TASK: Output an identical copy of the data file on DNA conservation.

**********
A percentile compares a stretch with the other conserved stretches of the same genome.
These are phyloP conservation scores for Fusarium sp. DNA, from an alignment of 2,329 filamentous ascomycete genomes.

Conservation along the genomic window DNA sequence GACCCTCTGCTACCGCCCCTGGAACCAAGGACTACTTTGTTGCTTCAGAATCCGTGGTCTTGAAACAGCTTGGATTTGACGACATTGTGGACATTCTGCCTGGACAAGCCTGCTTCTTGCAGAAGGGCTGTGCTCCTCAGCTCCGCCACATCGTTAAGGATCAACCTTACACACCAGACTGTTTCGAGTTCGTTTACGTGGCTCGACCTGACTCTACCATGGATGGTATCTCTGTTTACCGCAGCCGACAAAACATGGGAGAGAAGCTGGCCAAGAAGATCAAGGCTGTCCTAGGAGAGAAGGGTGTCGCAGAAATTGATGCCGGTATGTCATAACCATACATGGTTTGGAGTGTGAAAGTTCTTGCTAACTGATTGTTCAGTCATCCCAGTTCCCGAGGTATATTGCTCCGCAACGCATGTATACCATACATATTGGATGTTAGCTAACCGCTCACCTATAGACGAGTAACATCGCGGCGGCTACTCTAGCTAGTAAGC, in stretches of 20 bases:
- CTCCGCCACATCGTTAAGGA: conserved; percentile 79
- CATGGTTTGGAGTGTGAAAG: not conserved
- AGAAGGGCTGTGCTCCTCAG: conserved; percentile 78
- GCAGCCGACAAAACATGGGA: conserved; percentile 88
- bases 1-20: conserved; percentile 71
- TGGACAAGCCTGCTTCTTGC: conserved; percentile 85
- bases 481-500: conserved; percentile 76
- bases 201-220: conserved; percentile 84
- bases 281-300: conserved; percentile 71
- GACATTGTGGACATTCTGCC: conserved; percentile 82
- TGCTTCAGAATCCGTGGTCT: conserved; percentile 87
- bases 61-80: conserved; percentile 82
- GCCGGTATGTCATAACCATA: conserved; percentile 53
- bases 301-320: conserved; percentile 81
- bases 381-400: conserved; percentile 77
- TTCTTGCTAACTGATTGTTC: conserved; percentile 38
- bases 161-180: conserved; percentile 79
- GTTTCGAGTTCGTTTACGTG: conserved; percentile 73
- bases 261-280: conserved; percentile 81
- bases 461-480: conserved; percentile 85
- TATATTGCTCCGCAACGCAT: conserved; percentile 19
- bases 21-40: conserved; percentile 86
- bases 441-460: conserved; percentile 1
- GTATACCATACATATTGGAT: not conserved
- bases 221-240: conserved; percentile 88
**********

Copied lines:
A percentile compares a stretch with the other conserved stretches of the same genome.
These are phyloP conservation scores for Fusarium sp. DNA, from an alignment of 2,329 filamentous ascomycete genomes.

Conservation along the genomic window DNA sequence GACCCTCTGCTACCGCCCCTGGAACCAAGGACTACTTTGTTGCTTCAGAATCCGTGGTCTTGAAACAGCTTGGATTTGACGACATTGTGGACATTCTGCCTGGACAAGCCTGCTTCTTGCAGAAGGGCTGTGCTCCTCAGCTCCGCCACATCGTTAAGGATCAACCTTACACACCAGACTGTTTCGAGTTCGTTTACGTGGCTCGACCTGACTCTACCATGGATGGTATCTCTGTTTACCGCAGCCGACAAAACATGGGAGAGAAGCTGGCCAAGAAGATCAAGGCTGTCCTAGGAGAGAAGGGTGTCGCAGAAATTGATGCCGGTATGTCATAACCATACATGGTTTGGAGTGTGAAAGTTCTTGCTAACTGATTGTTCAGTCATCCCAGTTCCCGAGGTATATTGCTCCGCAACGCATGTATACCATACATATTGGATGTTAGCTAACCGCTCACCTATAGACGAGTAACATCGCGGCGGCTACTCTAGCTAGTAAGC, in stretches of 20 bases:
- CTCCGCCACATCGTTAAGGA: conserved; percentile 79
- CATGGTTTGGAGTGTGAAAG: not conserved
- AGAAGGGCTGTGCTCCTCAG: conserved; percentile 78
- GCAGCCGACAAAACATGGGA: conserved; percentile 88
- bases 1-20: conserved; percentile 71
- TGGACAAGCCTGCTTCTTGC: conserved; percentile 85
- bases 481-500: conserved; percentile 76
- bases 201-220: conserved; percentile 84
- bases 281-300: conserved; percentile 71
- GACATTGTGGACATTCTGCC: conserved; percentile 82
- TGCTTCAGAATCCGTGGTCT: conserved; percentile 87
- bases 61-80: conserved; percentile 82
- GCCGGTATGTCATAACCATA: conserved; percentile 53
- bases 301-320: conserved; percentile 81
- bases 381-400: conserved; percentile 77
- TTCTTGCTAACTGATTGTTC: conserved; percentile 38
- bases 161-180: conserved; percentile 79
- GTTTCGAGTTCGTTTACGTG: conserved; percentile 73
- bases 261-280: conserved; percentile 81
- bases 461-480: conserved; percentile 85
- TATATTGCTCCGCAACGCAT: conserved; percentile 19
- bases 21-40: conserved; percentile 86
- bases 441-460: conserved; percentile 1
- GTATACCATACATATTGGAT: not conserved
- bases 221-240: conserved; percentile 88